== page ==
Attorneys for the retailer were alleged to have taken a "persnickety and narrow" approach to handing over documents requested by attorneys for large pension funds trying to find out what company directors knew of the payments. It has since been ruled that Wal-Mart, which is under investigation for bribes dating back to 2004, must provide documents about how officials conducted the investigation of the allegations and also some files that the company had claimed were covered by the attorney-client privilege. Delaware Chancery Court Judge Leo Strine stated that Wal-Mart "can’t sanitize its response" to shareholders’ requests for documents about the board’s handling of the bribery claims.

The company’s shareholders are reported to have alleged that Wal-Mart officials breached their fiduciary duties by allowing and covering up the alleged payments, which spurred federal bribery investigations in both the United States and Mexico.


Petroleos Mexicanos ("Pemex"), the Mexican state oil company, has filed a lawsuit in a U.S. federal court against Siemens and SK Engineering and Construction Co. The claim dates back to 1996, to a public contract to modernize a Pemex refinery in Cadereyta, Mexico. It is alleged that Siemens and SK Engineering, which reportedly submitted "an offer in economic terms well below market [value]" to win the public contract, used bribes to influence the bidding in favor of their Mexican consortium, Conproca, and then allegedly paid bribes to several officials at Pemex in exchange for processing fraudulent "cost overrun" invoices.

The lawsuit, to recover about $160 million in damages, reportedly claims that "Conproca repeatedly exceeded its budget" and alleges that employees hired by SK Engineering and Construction Co., on behalf of Conproca joint-venture, "paid additional bribes to officials at Pemex" to escape scrutiny or contractual penalties over the default of escalation clause.

"Pemex takes allegations of corruption seriously and has zero tolerance for bribery or fraud as a method of doing business," a partner of the law firm representing them is reported to have said. "Pemex intends to gather additional testimony and information related to this important global corruption case" he went on to say. However, Conproca is reported to have stated that Pemex has changed their version of events several times and "in no case has presented substantial evidence to support their allegations."


For the report on the investigation into Ericsson, see the Romania section of the Digest.


Relaxation of U.K. bribery law

It has been reported that a review of the Bribery Act 2010 (the "Act"), which could be announced as early as next month, is likely to take place amid concerns of the cost of compliance for small- and medium-sized businesses ("SMEs").

The stimulus of the review is said to be linked to an effort to reduce "red tape" and also follows pressure from SMEs, although the opposition Labour Party has criticized the suggestion that a review of the Act should be linked to the review of red tape regulation. It has been reported that a number of U.K. businesses have claimed that they are facing "overly prescriptive advice" while the regulatory burden of the Act has resulted in many small businesses, without large compliance departments, deciding not to conduct business abroad. Jim Bligh, head of public services at CBI, is reported to have said that a few companies had given up multimillion pound deals "because of their fear of the Act."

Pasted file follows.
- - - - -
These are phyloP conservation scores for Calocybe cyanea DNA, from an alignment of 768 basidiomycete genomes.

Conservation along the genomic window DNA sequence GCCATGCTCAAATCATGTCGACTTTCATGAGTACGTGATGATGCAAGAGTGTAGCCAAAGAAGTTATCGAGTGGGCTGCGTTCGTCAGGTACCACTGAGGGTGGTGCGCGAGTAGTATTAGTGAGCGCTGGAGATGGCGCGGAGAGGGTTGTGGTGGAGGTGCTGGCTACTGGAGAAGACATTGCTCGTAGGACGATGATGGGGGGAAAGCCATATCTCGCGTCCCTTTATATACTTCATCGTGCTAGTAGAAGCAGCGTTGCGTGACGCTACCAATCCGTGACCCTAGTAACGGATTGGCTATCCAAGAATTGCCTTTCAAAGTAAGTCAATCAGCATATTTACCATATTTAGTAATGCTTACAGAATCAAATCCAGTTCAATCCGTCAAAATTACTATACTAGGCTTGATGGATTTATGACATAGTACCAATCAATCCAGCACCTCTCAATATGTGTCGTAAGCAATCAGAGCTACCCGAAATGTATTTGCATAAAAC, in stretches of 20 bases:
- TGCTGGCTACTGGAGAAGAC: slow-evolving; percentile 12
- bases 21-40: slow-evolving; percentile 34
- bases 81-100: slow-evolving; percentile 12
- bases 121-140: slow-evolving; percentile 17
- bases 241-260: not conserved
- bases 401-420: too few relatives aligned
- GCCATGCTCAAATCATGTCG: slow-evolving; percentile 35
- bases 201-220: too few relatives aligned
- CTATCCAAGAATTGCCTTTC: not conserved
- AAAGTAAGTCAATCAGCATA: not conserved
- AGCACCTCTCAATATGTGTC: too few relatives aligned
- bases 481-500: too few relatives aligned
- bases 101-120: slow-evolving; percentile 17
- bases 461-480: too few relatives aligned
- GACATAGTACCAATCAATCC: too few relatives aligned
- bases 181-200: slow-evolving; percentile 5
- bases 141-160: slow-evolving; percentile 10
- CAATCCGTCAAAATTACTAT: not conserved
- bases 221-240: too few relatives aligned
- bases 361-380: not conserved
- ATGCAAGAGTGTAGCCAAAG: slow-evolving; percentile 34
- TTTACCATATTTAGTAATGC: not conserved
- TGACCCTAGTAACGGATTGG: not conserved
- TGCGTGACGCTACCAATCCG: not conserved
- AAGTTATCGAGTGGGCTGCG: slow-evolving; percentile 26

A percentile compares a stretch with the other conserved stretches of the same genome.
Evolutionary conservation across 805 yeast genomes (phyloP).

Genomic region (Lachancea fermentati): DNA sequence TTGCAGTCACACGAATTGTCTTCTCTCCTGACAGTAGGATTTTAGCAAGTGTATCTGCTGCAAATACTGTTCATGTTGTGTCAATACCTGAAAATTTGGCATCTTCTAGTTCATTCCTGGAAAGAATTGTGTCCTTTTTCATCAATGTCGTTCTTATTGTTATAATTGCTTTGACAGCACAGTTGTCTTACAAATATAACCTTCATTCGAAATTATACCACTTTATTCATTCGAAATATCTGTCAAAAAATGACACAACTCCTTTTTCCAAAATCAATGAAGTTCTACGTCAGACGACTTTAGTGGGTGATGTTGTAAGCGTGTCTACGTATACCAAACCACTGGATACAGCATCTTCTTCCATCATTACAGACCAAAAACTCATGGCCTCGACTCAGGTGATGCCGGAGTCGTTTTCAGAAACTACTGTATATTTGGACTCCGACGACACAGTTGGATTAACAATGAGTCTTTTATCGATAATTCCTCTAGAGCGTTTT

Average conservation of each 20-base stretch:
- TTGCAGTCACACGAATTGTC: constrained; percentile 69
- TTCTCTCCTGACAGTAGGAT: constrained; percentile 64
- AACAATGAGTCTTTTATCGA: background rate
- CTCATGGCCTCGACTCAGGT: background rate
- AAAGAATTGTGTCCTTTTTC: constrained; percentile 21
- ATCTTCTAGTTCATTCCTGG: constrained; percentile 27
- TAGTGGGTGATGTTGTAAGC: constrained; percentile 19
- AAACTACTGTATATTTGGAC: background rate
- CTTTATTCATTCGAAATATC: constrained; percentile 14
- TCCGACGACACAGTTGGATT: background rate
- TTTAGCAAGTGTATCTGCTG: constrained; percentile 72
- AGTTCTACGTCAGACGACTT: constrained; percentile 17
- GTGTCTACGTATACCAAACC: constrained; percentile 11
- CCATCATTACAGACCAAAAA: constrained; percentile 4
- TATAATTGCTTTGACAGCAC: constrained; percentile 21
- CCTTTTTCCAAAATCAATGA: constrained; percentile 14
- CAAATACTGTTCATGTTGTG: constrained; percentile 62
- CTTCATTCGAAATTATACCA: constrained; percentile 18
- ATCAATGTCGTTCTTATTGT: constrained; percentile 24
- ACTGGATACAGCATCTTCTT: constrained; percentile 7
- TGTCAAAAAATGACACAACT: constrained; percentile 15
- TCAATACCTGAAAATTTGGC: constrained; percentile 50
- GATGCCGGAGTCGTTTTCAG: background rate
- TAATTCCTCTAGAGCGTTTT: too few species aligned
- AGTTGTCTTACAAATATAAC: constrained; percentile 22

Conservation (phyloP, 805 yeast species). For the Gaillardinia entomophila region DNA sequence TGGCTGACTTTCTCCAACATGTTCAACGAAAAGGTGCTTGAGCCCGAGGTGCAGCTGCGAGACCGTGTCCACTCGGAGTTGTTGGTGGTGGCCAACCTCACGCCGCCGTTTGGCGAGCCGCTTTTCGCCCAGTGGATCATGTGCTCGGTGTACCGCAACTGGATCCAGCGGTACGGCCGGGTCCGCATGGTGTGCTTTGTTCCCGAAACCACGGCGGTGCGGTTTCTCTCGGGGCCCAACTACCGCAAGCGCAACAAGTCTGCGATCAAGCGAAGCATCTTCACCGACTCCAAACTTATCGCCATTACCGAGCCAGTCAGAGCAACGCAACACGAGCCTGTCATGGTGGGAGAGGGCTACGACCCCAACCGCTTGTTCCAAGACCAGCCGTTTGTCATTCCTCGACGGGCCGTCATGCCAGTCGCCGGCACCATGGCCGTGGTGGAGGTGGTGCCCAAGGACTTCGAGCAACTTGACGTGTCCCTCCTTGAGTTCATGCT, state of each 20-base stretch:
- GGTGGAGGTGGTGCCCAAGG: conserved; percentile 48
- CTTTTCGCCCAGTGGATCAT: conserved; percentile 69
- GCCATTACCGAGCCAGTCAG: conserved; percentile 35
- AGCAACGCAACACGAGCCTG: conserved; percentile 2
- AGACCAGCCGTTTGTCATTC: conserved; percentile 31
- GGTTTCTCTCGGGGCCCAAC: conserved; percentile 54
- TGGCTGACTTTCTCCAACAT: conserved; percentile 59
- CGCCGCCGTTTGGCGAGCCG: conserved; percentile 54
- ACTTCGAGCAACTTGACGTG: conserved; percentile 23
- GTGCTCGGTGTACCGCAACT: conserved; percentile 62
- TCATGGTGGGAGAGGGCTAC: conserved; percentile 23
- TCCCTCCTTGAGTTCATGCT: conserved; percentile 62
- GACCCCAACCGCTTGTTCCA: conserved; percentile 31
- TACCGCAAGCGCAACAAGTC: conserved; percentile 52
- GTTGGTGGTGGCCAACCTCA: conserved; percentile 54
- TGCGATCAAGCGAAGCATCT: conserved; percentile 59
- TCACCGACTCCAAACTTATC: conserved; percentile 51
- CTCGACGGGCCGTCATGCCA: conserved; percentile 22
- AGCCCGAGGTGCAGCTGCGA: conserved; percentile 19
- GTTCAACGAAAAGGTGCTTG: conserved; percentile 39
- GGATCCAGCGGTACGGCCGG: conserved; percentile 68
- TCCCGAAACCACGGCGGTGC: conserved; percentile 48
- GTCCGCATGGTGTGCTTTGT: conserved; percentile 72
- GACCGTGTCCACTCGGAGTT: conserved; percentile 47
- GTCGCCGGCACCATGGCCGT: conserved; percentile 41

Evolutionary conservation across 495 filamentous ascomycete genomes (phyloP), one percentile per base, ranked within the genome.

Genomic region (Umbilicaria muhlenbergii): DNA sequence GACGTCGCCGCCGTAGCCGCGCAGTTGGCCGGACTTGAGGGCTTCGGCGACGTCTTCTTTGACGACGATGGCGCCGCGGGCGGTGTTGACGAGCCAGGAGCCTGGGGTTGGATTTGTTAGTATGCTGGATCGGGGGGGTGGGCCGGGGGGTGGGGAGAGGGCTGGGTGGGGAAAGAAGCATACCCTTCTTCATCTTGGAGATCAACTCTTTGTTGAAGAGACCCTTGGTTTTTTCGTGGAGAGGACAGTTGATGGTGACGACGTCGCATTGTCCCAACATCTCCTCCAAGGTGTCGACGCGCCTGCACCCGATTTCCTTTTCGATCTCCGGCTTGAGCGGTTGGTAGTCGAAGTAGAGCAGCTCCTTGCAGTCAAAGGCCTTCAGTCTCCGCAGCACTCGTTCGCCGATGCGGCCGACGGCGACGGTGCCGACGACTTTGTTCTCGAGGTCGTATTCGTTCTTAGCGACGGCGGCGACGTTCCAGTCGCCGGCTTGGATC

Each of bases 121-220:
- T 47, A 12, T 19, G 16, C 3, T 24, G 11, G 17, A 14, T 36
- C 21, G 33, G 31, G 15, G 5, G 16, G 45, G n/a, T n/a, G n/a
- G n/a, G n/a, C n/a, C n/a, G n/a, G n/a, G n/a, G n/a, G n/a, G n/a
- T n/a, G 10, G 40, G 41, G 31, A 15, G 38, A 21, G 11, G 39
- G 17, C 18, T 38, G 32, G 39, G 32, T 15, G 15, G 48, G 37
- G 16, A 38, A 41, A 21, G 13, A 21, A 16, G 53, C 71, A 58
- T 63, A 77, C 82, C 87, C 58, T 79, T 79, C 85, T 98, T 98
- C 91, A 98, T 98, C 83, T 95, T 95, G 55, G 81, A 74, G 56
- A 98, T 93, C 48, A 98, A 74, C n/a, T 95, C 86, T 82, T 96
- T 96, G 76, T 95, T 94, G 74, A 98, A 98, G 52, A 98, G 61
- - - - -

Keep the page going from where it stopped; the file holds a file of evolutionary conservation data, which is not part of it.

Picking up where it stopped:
The review of the Act will reportedly focus on facilitation payments, which are characterized as small bribes made to expedite or secure a routine governmental action. Should the stance on such payments, which are permitted by corresponding U.S. legislation, change, this would present a stark contrast to the position of David Green QC, Director of the Serious Fraud Office (the "SFO"), as reported in last month’s Digest. In his speech, Mr. Green stated, "The position is now common sense: such [facilitation] payments are and always have been illegal." The SFO has not commented on any potential review of the Act.

Commentators have displayed mixed sentiment to any such review. Some claim that "a relaxation is likely to send out the wrong message albeit for the right reason," while others have declared that "the Government should focus on improving understanding of the rules and providing support for businesses faced with demands to pay bribes."

Bond consent payments

In the recent case of Azevedo v. Imcopa Importacao and others the Court of Appeal (the "CA") upheld the legality of consent payments in bond restructurings. The CA confirmed that consent payments offered to noteholders voting in favor of a resolution will not be unlawful, where the payment is available to all members of that class and the basis of the payment is made clear in the resolution, the meeting and the vote.

The condensed facts of the case are as follows:

In 2006, the Imcopa Group (the "Issuer") issued $100 million in 10.375 percent guaranteed notes, due 2009 (the "Notes"). In order to service its existing debt obligations and develop its business, the Issuer implemented a restructuring plan, which entailed three resolutions amending the terms and conditions of the Notes. The Issuer offered each of the noteholders a monetary inducement, or consent payment, should they vote in favour of the proposed resolutions, and the resolutions were subsequently passed. The claimants did not vote in favor of the third resolution, which was passed, and so did not receive the respective consent payment.